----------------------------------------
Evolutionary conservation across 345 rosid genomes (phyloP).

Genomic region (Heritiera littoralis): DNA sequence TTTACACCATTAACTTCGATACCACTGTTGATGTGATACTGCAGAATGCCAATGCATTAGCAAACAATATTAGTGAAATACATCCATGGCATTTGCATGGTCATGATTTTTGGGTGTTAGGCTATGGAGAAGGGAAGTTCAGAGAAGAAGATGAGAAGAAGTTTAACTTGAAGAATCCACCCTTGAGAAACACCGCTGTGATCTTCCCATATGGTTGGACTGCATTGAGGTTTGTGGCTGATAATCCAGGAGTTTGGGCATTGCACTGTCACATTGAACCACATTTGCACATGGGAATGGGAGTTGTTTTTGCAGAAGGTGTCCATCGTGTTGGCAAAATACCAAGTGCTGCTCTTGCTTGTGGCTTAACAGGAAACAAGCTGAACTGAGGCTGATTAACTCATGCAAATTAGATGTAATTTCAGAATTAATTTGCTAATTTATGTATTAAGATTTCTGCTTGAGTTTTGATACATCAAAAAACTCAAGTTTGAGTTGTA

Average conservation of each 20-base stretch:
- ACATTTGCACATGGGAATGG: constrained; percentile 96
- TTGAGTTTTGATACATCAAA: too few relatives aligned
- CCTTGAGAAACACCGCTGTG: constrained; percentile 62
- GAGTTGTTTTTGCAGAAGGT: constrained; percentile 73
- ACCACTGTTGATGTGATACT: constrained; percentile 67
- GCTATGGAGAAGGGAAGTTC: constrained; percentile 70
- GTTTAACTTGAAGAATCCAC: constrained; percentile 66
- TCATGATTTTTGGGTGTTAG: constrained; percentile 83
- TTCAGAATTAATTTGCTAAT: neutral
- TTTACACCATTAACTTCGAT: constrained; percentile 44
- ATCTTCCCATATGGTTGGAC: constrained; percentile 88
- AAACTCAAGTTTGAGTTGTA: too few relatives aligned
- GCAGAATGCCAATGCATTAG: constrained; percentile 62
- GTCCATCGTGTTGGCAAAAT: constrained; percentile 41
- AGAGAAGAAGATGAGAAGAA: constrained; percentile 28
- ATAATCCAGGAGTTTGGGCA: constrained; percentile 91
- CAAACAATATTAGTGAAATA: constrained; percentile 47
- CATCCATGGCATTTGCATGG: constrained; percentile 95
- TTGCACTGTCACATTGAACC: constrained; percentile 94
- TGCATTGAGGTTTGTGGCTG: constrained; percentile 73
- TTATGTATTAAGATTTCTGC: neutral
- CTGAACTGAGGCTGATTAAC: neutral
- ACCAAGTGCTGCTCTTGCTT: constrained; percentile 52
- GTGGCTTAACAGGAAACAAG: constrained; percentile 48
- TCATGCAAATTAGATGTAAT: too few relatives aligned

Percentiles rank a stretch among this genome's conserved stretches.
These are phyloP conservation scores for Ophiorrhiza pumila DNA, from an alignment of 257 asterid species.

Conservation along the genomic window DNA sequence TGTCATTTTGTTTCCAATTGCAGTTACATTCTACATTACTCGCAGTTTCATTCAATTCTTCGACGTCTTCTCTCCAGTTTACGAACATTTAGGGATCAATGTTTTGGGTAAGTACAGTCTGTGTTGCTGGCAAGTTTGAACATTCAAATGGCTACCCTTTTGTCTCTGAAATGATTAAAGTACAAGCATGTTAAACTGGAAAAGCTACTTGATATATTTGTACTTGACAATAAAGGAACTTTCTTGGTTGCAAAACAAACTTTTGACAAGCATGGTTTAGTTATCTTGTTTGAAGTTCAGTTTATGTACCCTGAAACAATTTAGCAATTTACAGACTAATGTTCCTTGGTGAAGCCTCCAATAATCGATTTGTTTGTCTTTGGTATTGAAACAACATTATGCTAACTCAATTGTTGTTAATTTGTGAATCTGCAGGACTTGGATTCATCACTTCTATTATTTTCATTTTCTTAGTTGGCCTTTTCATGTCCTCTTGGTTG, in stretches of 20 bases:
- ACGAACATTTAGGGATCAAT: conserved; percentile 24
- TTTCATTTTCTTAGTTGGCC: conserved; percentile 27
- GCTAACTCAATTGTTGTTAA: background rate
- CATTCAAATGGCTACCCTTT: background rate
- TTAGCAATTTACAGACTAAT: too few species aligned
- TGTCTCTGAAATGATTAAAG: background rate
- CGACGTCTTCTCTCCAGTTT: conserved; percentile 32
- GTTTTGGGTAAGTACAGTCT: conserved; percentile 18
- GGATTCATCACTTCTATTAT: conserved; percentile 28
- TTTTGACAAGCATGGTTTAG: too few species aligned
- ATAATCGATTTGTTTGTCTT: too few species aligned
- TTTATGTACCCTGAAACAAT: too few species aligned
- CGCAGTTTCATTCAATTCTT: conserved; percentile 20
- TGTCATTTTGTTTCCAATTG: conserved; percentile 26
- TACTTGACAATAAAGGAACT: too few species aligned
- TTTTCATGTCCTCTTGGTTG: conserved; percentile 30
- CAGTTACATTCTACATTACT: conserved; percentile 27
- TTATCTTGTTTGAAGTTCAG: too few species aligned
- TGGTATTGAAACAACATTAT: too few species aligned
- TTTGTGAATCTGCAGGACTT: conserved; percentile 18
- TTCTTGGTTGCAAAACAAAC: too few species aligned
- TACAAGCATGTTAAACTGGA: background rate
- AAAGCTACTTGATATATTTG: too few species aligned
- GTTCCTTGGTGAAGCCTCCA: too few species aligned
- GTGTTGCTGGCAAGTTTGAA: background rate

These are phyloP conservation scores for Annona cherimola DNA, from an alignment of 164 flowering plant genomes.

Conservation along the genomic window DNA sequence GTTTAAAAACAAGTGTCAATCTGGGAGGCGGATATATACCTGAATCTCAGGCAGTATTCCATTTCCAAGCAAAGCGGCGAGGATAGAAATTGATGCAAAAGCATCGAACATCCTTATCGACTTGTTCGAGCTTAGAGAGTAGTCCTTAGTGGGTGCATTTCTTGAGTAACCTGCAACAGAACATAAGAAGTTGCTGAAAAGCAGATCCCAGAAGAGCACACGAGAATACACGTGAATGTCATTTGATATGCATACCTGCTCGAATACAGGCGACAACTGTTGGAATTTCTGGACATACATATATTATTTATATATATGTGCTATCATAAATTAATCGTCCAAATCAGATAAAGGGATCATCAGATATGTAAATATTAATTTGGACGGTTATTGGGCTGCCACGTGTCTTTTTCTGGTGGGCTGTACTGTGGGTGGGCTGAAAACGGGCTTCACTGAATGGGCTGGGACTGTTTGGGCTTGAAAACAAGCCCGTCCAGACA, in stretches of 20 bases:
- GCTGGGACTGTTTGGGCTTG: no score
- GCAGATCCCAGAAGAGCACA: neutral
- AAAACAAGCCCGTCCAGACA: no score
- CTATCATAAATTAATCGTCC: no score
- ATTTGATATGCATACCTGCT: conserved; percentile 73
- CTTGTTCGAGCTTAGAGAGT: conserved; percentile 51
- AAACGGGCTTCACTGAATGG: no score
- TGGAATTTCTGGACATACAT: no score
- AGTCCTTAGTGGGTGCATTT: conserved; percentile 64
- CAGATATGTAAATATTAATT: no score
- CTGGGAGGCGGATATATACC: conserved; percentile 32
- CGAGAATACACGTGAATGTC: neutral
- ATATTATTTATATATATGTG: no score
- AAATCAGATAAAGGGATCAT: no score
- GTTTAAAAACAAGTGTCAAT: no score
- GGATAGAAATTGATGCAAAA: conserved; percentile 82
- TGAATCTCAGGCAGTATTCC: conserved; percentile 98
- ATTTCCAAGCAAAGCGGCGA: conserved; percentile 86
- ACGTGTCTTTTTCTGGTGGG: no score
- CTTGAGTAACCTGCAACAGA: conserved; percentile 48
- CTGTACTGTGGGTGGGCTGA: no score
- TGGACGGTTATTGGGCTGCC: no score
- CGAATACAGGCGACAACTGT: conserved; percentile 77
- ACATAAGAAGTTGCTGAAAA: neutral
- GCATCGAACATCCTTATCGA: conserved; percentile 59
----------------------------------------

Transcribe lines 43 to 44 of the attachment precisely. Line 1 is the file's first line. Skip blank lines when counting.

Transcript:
- TTTATGTACCCTGAAACAAT: too few species aligned
- CGCAGTTTCATTCAATTCTT: conserved; percentile 20